Famous and exciting
colonial towns are to the north of Guadalajara so we took ten days to visit
them. Our trip through the
Sierra in Central Mexico brought us through 4
Mexican States: Jalisco, Zacatecas, Aguas Caliente and Guanajuato.
Leaving the Guadalajara bus
terminal this time on a 1st class Ejectivo Bus with movies, comfortable
reclining seats and refreshments made for a hassle-free journey to our
first stop, Zacatacas.
A fine first class bus to take
us to Zacatecas
320 Pesos each
bought us tickets from Guadalajara directly to the illustrious colonial
city of Zacatecas. Leaving at 9 a.m., we arrived at our destination
5 hours later.
Fields of blue agave cactus
Just north west
of Guadalajara is the town you've all heard of,
fields are filled with the bluish agave cactus plants used in the
production of this notable beverage bearing the same name as the
Rooftop view of Zacatecas from
40 Pesos for a
taxi took us to Hostal Colonial, centrally located in the city of
Zacatecas. We paid 250 Pesos for a decent doubles room with private
bath, cable TV, wifi and use of kitchen. The attractive upstairs
terrace gave us this spectacular view of the main Cathedral. A small
kitchen is on this floor as well. Downstairs there was a sitting room and
access to a full book exchange.
Not bad, hmmm?
A massive and panoramic view
of the city of Zacatecas
Taking the 27
Peso Teleferico ride to Cerro de la Bufa's summit will give
you a full view of Zacatecas city. At almost 8,000 feet in elevation,
the weather is much cooler than what we
are used to in
Very attractive pink stone
known as 'la ciudad de cantera rosa' or 'the city made of
pink stone'. These rose colored stones make the town's architecture
most unique and eye catching.
Jeres, a very traditional
After 3 days, we
moved on to
the much smaller and more manageable city of Jerez. A surprisingly delightful country town, Jerez is about as traditionally Mexican as it gets.
continuously impressed at the friendliness of the natives as well as
the pride they took in Mexico's customs. Here artisans make the
embroidered piteado belts coveted by traditional Latino men
all over the world. The art of piteado dates to the last decade of
the 19th Century, and a good quality genuine piteado belt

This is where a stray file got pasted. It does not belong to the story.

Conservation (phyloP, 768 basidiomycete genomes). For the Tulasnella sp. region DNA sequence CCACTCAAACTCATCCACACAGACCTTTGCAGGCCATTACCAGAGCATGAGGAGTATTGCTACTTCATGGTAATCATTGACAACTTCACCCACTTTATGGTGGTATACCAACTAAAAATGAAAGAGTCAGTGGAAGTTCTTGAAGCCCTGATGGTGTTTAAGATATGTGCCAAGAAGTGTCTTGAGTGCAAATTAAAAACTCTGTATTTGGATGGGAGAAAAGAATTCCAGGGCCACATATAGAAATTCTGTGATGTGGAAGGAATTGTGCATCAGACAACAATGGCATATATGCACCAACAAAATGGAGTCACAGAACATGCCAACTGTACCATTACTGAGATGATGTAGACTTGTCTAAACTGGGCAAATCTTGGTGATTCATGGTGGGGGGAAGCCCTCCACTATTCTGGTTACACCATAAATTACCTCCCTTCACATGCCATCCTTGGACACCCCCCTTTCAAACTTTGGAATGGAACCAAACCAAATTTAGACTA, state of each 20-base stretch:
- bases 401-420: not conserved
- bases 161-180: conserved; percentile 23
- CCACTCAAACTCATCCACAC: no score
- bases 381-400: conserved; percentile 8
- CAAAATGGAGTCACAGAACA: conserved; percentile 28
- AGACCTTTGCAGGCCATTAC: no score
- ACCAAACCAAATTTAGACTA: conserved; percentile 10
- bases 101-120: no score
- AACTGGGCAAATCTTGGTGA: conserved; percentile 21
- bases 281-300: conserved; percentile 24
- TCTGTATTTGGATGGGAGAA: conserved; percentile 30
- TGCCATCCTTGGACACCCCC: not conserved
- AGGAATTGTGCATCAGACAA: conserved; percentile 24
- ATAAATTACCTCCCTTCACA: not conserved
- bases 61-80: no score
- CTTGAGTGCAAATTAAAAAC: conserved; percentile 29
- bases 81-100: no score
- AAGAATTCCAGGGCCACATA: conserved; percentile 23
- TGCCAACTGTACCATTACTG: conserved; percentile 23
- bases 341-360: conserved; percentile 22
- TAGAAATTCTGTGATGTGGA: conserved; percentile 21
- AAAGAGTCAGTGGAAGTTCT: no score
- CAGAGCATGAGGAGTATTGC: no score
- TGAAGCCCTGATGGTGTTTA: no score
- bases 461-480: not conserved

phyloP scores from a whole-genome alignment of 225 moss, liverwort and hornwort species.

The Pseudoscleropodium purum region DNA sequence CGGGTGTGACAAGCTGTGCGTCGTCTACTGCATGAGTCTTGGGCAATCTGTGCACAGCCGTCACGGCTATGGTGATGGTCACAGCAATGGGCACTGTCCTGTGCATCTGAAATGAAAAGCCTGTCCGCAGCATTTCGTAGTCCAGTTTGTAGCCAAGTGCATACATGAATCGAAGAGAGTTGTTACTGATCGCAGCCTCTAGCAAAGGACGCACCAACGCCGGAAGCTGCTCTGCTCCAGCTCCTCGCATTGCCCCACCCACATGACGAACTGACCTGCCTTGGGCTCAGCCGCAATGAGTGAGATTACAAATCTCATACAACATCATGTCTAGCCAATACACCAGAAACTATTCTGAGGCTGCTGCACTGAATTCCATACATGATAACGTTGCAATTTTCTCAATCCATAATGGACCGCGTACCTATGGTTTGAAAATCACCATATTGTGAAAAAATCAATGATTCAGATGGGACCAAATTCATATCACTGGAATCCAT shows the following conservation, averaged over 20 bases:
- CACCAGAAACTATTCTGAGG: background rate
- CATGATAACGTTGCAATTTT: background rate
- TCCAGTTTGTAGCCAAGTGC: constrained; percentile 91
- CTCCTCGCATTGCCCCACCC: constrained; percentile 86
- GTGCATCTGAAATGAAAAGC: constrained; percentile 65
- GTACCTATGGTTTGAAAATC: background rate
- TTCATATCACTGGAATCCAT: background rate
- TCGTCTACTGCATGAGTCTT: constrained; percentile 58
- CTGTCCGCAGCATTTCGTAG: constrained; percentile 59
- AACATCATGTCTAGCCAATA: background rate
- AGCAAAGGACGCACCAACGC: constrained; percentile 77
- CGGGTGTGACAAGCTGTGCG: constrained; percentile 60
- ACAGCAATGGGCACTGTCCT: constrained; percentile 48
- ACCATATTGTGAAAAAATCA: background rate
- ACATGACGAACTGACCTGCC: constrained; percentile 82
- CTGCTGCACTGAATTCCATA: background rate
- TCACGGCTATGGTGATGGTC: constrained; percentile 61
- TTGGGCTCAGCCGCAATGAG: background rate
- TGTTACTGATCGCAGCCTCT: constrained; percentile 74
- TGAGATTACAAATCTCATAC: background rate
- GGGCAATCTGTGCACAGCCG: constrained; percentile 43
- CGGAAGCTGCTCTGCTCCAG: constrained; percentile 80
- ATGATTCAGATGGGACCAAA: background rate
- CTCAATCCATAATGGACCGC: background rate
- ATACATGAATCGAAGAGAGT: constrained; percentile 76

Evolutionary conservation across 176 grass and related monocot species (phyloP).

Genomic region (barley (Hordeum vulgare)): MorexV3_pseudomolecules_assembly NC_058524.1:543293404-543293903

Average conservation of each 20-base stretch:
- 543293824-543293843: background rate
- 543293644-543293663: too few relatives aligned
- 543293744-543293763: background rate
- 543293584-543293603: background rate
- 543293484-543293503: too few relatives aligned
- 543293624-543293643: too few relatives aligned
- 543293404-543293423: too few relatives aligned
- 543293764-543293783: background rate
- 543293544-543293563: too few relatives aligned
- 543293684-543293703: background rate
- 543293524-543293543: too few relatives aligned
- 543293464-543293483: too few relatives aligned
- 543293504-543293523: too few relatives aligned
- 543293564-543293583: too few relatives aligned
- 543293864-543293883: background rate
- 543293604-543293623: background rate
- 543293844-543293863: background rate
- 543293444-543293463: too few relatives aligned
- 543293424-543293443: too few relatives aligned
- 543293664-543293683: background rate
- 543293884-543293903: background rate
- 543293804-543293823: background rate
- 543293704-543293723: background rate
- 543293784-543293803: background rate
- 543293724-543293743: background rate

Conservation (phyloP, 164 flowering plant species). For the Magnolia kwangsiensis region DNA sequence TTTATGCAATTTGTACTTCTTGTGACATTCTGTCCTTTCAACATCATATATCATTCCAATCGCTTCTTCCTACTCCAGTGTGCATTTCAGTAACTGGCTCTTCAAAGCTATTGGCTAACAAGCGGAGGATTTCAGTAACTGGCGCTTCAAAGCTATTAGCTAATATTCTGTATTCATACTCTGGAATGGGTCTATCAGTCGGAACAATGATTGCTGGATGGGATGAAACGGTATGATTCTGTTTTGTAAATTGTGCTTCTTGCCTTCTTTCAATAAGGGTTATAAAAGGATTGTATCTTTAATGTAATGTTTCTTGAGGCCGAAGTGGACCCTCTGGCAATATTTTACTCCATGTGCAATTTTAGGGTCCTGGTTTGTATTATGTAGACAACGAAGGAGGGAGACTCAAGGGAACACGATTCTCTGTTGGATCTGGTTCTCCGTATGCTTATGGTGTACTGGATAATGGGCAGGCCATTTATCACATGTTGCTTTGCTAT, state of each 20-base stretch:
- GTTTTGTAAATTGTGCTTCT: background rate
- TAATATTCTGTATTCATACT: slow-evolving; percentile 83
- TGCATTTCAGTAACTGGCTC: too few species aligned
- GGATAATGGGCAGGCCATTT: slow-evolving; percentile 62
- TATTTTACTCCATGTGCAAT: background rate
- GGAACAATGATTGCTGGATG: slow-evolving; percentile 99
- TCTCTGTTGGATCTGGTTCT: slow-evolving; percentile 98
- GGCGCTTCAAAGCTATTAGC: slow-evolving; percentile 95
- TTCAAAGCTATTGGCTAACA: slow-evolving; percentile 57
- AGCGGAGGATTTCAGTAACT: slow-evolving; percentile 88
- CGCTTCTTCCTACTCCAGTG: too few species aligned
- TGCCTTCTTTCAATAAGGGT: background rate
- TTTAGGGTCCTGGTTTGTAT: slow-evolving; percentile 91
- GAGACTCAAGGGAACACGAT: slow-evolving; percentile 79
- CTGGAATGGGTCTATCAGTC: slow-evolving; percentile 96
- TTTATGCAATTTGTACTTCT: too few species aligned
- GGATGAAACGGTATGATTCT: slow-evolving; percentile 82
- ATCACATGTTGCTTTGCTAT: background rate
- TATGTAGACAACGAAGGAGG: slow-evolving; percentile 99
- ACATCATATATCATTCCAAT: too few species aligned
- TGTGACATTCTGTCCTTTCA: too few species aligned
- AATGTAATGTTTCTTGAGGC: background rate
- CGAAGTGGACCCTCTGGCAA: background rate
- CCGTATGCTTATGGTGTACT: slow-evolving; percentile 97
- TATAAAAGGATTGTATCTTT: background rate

can easily cost several hundred dollars.
El Jardin's wonderful location
Our hotel, El
located right on the main plaza, had a lovely restaurant with
excellent food. Here we are taking a
lunch break, catching up on email and looking through our guide book
for places of interest.
Looking out the front window
of our city bus
One of the things
we enjoy doing in a new city or town, is to simply hop on a local bus
or two and ride through
its entire route. We see people and places that otherwise we would
have missed and this costs a fraction of the price of a scheduled tour. Of course
we have no idea where the bus is headed but that's all part of the
adventure. And, it gives us a sense of the whole town and how it's
Akaisha next to a bronze
After a couple of
days in Jerez we
made our way to Guanajuato where Akaisha found a friend.
charming, with art, theater, cafes and bronze statues everywhere.
architecture is throughout the city, with beautifully decorated
Plazas. All of this is within easy walking distance of everything
you might need or want.
Free tickets for
performances were being given out to people on the street so the
theaters would be filled. We also enjoyed a free orchestra concert
in the stylish plaza in front of this theater.
Outdoor cafes line the plaza
One of the many
Plazas in Guanajuato. This plaza is in front of Teatro Juarez and is
where the orchestra played that afternoon.
These appealing places
are perfect to sit and people-watch, listen to music in the central
gazebo, or have lunch in the many cafes that line the square.
Letting off a
little hot air!
Led by the local
fire department, these guys were driving through the street promoting
the hot air balloon festival that weekend. The heat from this burner
could be felt 50 meters away.
Beautiful view of the
cathedral and city of Guanajuato
We spent 15 Pesos
per person each way to go up the Funicular Panoramico to see
the monument to Pipilo.
Pipilo is a
revered revolution martyr who tied a stone slab on his back
protecting him from Spanish bullets and crawled to the grain-holding
building they were occupying during the Mexican Revolution. He set
fire to the gates and while the Spaniards choked on smoke, the
rebels moved in to take this military stronghold.
What a view of
the city from this monument location!
Portales in San Miguel de
For us, ten days
is not a lot of time for a journey. We were pressed to make only a
day visit to the famous city of San Miguel de Allende, which is
considered a Mexican playground for foreign retirees. Regular
festivals, fireworks and parades dominate activities here.
The cobblestone streets of San
Miguel de Allende
itself is tidy with cobblestone streets and colonial architecture.
However, economically, this is no budget destination with prices far
above what we found in the other cities on our trip. Fancy shops,
sassy B&B's and cosmopolitan restaurants will beckon for your
dinero. The temptation and attraction is strong, so it will take
discipline not to spend.
The well-known cathedral of
San Miguel de Allende
again the lovely pink stone so amply used in these parts, this time
for the cathedral in the main square.
Arches, cafes and
churches were abundant in San Miguel de Allende,
but time was a constriction and we needed to head back to
our current home town in the state of Jalisco, Mexico.